Recently I’ve been playing around with a Lisp dialect called Scheme. It’s an absolutely tiny language designed to be very easy to implement. The very first problem I had with Scheme is that it’s very easy to implement; consequently, there are a lot of implementations. This is great when you have a good grasp of the language – you know which features of different implementations will suit you best, and you can choose the right implementation for you and your projects. When you’re just starting out, however, it can be a tricky – and daunting – task to choose from a list of so many different implementations with differences you don’t grasp.
Contrast this approach with, say, Python. Python has a canonical reference implementation called CPython (yes, it is written in C). I’m certain that most beginning Python programmers aren’t even aware that there are other implementations; if they are it’s in a fuzzy ‘I don’t need to care about that’ kind of way. When you Google Python, you find python.org which hosts the CPython implementation as well as the Python documentation and more. After you become more familiar with the Python language, you might want to branch out and use a different Python implementation because it offers something you need – that’s fine. But CPython’s prevalence makes it easy for beginners to jump in. They don’t have to make decisions they don’t understand.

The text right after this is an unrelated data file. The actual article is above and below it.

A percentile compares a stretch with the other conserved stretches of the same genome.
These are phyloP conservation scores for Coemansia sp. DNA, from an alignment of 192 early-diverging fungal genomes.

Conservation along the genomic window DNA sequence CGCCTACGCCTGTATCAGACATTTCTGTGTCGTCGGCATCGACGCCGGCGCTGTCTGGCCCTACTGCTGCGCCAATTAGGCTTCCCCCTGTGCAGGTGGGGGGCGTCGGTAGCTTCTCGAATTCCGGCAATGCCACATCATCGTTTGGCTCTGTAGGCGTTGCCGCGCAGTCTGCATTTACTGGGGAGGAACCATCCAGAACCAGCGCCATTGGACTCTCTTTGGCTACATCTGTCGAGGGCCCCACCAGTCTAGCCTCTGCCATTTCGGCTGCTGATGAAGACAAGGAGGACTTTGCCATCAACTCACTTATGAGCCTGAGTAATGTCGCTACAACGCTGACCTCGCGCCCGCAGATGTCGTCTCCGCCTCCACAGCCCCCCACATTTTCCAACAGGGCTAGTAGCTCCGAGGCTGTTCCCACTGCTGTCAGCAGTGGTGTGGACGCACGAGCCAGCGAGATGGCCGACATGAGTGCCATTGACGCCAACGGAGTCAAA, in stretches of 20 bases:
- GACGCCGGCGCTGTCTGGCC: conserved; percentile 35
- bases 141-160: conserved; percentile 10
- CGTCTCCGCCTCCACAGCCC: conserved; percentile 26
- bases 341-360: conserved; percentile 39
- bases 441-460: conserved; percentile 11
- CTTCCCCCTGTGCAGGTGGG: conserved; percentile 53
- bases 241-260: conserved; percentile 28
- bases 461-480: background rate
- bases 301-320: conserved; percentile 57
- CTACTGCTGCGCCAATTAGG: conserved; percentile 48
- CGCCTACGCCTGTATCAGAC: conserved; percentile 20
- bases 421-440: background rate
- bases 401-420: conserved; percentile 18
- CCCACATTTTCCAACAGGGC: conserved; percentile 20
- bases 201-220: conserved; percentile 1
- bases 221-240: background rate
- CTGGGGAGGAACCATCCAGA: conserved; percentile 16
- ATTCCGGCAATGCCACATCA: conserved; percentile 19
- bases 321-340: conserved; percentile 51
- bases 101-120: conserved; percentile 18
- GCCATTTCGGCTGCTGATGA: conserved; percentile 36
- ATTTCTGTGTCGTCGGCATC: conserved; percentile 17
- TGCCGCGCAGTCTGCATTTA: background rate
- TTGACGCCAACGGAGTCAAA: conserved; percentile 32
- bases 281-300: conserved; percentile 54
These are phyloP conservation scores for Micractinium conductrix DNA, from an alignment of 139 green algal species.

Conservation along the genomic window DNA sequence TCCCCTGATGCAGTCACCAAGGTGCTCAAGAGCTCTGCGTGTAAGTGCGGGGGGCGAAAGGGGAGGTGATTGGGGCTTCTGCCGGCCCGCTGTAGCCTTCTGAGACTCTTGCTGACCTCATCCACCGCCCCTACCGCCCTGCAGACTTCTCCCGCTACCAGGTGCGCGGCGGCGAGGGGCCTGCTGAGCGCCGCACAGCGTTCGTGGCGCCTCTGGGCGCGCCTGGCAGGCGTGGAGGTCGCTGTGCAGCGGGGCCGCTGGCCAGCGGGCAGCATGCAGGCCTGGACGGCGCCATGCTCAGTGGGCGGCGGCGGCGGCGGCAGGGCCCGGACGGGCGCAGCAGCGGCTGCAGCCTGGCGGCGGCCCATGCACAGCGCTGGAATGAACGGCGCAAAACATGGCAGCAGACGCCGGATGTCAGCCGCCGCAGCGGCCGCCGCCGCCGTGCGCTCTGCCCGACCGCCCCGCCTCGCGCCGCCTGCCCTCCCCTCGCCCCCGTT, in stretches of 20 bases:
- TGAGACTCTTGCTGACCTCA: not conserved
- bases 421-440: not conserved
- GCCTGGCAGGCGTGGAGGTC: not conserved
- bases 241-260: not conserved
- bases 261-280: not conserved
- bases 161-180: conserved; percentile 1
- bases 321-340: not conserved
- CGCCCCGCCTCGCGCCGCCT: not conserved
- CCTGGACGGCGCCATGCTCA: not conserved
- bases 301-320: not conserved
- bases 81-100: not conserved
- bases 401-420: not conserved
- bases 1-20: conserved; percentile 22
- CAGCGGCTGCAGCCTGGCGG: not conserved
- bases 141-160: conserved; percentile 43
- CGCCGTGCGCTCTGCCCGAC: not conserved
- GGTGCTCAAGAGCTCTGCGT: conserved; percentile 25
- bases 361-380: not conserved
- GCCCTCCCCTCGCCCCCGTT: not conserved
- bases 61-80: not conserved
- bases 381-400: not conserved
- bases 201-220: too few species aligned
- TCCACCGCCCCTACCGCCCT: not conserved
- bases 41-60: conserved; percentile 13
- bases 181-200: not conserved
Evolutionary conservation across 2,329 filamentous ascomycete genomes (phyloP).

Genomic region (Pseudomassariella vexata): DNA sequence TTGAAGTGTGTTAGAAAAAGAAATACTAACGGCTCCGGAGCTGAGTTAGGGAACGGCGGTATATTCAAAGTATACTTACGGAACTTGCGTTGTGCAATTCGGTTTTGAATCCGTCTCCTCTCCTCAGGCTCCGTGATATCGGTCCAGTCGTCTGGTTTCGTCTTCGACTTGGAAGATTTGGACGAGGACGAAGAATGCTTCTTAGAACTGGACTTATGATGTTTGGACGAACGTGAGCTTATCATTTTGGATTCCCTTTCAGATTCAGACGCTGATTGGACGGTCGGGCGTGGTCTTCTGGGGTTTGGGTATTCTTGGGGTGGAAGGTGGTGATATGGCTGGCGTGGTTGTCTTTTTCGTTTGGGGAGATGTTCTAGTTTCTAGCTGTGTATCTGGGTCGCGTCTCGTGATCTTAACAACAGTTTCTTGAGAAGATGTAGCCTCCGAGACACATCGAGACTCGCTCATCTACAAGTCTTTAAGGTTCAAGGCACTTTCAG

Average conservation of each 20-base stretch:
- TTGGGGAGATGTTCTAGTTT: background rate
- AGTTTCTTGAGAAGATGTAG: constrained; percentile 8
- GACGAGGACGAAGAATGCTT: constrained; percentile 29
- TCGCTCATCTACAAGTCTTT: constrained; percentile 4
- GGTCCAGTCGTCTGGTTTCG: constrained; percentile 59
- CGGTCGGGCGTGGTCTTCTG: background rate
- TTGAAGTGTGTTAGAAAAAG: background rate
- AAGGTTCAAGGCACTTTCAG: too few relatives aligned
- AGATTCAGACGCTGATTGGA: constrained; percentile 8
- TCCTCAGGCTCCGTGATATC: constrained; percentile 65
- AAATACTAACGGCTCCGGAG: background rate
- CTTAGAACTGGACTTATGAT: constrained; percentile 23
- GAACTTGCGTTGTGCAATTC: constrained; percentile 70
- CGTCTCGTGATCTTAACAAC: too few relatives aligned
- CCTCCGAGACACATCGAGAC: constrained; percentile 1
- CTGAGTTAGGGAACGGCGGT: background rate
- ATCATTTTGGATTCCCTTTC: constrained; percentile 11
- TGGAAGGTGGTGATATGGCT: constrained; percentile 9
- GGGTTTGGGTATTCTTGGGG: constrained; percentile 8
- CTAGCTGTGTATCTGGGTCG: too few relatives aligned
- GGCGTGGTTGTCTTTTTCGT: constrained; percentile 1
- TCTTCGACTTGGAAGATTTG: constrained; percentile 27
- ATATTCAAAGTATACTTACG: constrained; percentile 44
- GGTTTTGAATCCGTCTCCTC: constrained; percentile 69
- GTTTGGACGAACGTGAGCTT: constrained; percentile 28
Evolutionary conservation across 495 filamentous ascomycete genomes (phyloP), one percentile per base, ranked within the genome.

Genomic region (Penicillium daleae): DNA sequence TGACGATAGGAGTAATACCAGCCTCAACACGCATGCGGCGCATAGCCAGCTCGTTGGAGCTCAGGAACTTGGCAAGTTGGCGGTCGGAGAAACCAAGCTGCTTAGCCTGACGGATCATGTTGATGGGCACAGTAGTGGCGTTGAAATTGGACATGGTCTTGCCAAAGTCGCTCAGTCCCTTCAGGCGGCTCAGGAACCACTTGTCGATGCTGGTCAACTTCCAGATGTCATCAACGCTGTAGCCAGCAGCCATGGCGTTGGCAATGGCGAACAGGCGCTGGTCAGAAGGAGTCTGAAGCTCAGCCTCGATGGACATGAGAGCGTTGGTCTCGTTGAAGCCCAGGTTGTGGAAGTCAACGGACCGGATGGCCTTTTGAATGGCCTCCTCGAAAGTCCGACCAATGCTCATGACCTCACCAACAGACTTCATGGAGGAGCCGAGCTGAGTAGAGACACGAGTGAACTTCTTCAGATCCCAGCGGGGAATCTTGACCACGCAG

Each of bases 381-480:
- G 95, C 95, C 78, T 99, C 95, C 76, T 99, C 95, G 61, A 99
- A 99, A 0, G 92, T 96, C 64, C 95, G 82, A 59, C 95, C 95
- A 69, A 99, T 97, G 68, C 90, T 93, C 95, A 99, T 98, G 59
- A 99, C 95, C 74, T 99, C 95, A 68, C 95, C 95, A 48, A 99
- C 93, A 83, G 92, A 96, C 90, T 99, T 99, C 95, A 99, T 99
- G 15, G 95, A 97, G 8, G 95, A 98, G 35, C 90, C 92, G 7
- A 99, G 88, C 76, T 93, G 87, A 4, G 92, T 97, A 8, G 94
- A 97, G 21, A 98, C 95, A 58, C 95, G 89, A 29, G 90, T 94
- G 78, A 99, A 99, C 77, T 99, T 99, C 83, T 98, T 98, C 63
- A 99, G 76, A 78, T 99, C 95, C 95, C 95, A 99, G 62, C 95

That’s not to say that Scheme’s way of doing things is necessarily wrong. But it does mean that people without an amount of programming experience behind them need a little more hand-holding when getting started with Scheme. Because seriously, there are a lot of implementations to choose from. For what it’s worth: I went with Mit-Scheme because I’m working through Structure and Interpretation of Computer Programs.